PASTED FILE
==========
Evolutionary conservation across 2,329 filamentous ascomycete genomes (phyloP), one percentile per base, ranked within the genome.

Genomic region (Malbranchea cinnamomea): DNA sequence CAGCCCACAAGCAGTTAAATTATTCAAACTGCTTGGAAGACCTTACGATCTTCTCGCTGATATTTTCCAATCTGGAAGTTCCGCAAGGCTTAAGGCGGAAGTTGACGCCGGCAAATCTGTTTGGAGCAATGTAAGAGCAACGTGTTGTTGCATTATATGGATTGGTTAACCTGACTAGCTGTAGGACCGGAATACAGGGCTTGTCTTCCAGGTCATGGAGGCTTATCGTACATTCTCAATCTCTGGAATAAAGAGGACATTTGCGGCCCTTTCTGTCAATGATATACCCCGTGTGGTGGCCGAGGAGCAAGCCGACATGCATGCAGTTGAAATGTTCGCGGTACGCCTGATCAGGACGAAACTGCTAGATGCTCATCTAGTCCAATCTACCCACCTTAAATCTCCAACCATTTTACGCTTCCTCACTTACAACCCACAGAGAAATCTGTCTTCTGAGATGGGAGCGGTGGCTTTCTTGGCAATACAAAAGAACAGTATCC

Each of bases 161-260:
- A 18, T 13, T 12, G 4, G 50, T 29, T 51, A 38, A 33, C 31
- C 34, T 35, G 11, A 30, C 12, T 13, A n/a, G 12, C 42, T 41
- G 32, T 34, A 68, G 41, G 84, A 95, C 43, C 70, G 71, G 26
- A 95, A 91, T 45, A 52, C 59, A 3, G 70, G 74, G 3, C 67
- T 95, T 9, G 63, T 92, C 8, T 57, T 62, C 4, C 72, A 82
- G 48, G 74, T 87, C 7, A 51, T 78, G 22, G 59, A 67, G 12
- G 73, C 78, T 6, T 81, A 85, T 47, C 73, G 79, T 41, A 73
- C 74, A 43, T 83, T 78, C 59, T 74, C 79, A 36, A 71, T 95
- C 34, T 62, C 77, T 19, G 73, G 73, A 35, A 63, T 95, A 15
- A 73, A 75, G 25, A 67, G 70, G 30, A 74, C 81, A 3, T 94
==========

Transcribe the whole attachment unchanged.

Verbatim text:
Evolutionary conservation across 2,329 filamentous ascomycete genomes (phyloP), one percentile per base, ranked within the genome.

Genomic region (Malbranchea cinnamomea): DNA sequence CAGCCCACAAGCAGTTAAATTATTCAAACTGCTTGGAAGACCTTACGATCTTCTCGCTGATATTTTCCAATCTGGAAGTTCCGCAAGGCTTAAGGCGGAAGTTGACGCCGGCAAATCTGTTTGGAGCAATGTAAGAGCAACGTGTTGTTGCATTATATGGATTGGTTAACCTGACTAGCTGTAGGACCGGAATACAGGGCTTGTCTTCCAGGTCATGGAGGCTTATCGTACATTCTCAATCTCTGGAATAAAGAGGACATTTGCGGCCCTTTCTGTCAATGATATACCCCGTGTGGTGGCCGAGGAGCAAGCCGACATGCATGCAGTTGAAATGTTCGCGGTACGCCTGATCAGGACGAAACTGCTAGATGCTCATCTAGTCCAATCTACCCACCTTAAATCTCCAACCATTTTACGCTTCCTCACTTACAACCCACAGAGAAATCTGTCTTCTGAGATGGGAGCGGTGGCTTTCTTGGCAATACAAAAGAACAGTATCC

Each of bases 161-260:
- A 18, T 13, T 12, G 4, G 50, T 29, T 51, A 38, A 33, C 31
- C 34, T 35, G 11, A 30, C 12, T 13, A n/a, G 12, C 42, T 41
- G 32, T 34, A 68, G 41, G 84, A 95, C 43, C 70, G 71, G 26
- A 95, A 91, T 45, A 52, C 59, A 3, G 70, G 74, G 3, C 67
- T 95, T 9, G 63, T 92, C 8, T 57, T 62, C 4, C 72, A 82
- G 48, G 74, T 87, C 7, A 51, T 78, G 22, G 59, A 67, G 12
- G 73, C 78, T 6, T 81, A 85, T 47, C 73, G 79, T 41, A 73
- C 74, A 43, T 83, T 78, C 59, T 74, C 79, A 36, A 71, T 95
- C 34, T 62, C 77, T 19, G 73, G 73, A 35, A 63, T 95, A 15
- A 73, A 75, G 25, A 67, G 70, G 30, A 74, C 81, A 3, T 94